The early 30’s seems to be the one brief period in cinema history in which there was a number of older aged movie stars who box office draws; Wallace Beery, Marie Dressler, John Barrymore, Lionel Barrymore. There has never been another decade like it.
Wallace Beery, Boxing Picture, What Do You Need, A Roadmap?
I can’t imagine what kind an inhuman monster devoid of feelings one would have to be in order to not be moved by this film. Jackie Cooper as Dink and Wallace Beery as his father simply referred to as ‘The Champ’ is one of the most heartfelt and compelling on-screen relationships I’ve ever seen. A father who is a loser yet his son worships him despite the father not keeping his promises to stop drinking and gambling; regardless the father truly loves his son back. Despite his questionable character as a viewer I still feel a sympathetic liking for the character. With these two I feel I’m observing real human behaviour, not acting.
The film’s naturalistic and unmanufactured feel just doesn’t extend to the performances, partially thanks to the widespread use of real-world locations. Champ and Dink’s bedroom also appears run down and unpolished, it doesn’t look like your typical shiny Hollywood interior set; is it even a set at all? The Champ also disproves the misconception of movies from the 1930’s being static, right from the opening scene as the camera pans in several unbroken shots or the sequence in which Champ arises from bed in the morning with the camera following and zooming in on his movements are the room.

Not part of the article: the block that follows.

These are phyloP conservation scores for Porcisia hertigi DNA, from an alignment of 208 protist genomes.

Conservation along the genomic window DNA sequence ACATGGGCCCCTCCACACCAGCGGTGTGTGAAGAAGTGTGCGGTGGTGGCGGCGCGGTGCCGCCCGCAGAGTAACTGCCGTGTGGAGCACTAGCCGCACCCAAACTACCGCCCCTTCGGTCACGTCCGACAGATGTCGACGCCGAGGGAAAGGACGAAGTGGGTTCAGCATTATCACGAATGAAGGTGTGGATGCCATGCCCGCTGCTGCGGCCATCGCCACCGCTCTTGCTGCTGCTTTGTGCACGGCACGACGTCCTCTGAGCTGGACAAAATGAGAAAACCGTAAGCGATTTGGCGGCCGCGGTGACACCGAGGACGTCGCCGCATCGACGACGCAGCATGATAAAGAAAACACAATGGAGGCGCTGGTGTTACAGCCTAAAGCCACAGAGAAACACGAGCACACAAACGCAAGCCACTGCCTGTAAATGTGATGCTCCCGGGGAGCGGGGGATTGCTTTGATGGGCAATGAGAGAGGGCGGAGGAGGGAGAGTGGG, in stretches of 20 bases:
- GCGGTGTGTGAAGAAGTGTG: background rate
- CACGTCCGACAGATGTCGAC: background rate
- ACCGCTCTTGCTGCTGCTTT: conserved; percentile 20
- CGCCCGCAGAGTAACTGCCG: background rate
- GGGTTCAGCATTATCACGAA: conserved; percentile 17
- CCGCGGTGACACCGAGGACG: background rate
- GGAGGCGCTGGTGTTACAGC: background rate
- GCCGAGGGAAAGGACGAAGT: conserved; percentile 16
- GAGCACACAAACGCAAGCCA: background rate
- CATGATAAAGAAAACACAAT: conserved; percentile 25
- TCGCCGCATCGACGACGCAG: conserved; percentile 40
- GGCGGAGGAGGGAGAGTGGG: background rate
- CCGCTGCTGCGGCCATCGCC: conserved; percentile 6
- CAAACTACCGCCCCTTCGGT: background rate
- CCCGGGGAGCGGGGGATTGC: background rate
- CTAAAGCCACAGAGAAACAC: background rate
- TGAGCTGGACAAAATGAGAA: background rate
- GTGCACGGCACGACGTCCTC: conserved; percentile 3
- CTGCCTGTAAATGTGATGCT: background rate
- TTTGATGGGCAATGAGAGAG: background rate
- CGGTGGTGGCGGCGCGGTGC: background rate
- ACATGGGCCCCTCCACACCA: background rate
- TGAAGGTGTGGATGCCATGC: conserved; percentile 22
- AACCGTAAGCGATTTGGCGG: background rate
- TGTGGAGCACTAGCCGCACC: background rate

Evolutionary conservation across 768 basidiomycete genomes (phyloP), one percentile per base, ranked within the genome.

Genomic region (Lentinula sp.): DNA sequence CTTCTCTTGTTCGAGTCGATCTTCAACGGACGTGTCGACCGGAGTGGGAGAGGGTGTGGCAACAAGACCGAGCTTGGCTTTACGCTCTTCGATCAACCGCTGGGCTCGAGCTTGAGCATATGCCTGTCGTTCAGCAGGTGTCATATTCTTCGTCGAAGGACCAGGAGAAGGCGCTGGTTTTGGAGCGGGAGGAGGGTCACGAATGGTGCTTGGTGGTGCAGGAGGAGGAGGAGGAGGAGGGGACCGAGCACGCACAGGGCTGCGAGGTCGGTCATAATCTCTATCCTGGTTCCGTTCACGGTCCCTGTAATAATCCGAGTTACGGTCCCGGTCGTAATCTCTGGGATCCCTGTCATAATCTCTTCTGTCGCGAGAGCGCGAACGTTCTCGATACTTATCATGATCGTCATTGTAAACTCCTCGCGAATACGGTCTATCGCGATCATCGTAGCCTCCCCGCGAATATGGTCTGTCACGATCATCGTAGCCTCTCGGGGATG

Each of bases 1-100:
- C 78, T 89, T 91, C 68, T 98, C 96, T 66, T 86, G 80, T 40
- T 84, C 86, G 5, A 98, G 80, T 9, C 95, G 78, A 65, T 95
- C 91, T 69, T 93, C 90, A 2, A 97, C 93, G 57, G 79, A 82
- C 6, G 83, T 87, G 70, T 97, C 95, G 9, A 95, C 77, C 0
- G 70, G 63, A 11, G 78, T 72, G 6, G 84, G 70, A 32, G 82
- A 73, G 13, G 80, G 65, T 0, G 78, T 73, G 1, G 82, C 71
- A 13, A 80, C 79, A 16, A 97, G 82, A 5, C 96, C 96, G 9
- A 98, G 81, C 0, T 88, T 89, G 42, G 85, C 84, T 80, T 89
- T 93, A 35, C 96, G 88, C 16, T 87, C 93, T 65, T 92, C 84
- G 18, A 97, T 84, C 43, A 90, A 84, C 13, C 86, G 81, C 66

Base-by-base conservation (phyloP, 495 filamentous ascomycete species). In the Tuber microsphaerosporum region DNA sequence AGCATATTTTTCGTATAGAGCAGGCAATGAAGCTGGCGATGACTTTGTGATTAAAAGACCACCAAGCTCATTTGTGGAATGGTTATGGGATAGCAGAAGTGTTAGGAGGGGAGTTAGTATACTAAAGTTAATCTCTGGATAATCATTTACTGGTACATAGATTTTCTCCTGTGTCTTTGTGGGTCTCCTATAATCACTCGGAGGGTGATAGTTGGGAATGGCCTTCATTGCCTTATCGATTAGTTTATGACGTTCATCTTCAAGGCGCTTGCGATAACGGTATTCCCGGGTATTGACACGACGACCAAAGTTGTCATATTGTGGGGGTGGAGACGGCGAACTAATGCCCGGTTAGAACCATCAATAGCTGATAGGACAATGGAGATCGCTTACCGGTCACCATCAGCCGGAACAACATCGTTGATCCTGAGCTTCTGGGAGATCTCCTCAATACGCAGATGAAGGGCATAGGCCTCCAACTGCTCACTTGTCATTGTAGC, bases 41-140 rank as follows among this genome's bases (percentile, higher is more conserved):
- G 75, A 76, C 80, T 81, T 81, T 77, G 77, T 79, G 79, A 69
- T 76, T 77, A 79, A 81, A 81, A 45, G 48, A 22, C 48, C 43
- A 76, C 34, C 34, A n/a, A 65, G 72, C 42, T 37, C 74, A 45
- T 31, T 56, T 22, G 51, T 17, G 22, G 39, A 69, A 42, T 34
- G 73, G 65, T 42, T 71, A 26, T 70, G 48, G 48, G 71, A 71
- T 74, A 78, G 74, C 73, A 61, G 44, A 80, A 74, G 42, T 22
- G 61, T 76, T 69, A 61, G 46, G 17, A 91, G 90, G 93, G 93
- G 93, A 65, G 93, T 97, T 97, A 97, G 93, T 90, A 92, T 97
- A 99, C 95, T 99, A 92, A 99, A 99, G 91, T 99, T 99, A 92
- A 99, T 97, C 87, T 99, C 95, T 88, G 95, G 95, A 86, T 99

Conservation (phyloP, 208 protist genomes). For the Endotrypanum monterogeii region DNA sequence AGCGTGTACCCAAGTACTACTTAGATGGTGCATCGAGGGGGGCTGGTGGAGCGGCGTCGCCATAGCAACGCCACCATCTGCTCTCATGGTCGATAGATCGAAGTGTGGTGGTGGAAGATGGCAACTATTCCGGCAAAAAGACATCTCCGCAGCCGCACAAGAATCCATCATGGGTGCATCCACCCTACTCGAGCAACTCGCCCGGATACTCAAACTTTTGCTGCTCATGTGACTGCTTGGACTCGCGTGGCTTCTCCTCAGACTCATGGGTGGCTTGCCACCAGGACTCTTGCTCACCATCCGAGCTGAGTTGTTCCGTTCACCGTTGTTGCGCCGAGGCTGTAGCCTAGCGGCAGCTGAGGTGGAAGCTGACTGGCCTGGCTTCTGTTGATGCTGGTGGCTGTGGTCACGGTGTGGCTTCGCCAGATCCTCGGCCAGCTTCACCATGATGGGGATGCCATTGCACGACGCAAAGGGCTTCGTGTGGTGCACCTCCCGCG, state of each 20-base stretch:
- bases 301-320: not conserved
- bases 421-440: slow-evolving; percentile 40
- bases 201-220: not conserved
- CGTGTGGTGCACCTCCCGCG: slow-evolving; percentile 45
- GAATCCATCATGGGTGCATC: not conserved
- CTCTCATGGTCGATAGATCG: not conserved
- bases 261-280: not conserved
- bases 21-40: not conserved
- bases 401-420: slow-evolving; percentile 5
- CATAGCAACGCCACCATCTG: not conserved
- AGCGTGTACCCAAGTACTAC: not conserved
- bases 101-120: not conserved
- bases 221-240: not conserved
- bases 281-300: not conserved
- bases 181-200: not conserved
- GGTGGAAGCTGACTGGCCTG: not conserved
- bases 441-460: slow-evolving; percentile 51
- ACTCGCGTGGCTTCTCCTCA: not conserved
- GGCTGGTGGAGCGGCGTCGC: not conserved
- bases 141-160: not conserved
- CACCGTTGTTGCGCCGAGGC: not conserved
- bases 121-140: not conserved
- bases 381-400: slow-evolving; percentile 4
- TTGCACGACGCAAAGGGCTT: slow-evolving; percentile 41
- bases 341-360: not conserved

I initially reacted of dismay when Dink’s mother and her husband tries to separate him from The Champ, screaming to myself in my head “how dare you destroy this beautiful relationship!”. Thankfully I was glad they just didn’t just descend into becoming cliché villains. Child actors typically get on my nerves, not because of the children themselves but because of the way they are portrayed in movies, often as dim-witted and overly cutesy (it seems Dink is smart enough that he even drives a full of adults in one scene, even if the steering wheel movements don’t match that of the car’s). Not here though. Every time Jackie Cooper utters the name of The Champ (“Come on Champ”, “I want The Champ!”) I have myself a laugh of joy. Watch and let the waterworks roll.
You Know What They Do To Guys Up At The Big House!
I suspect The Big House helped birth many of the conventions, staples and slang terms which have come to define prison films. Many of the classic elements are here but they manage to feel fresh instead of coming off as worn out clichés.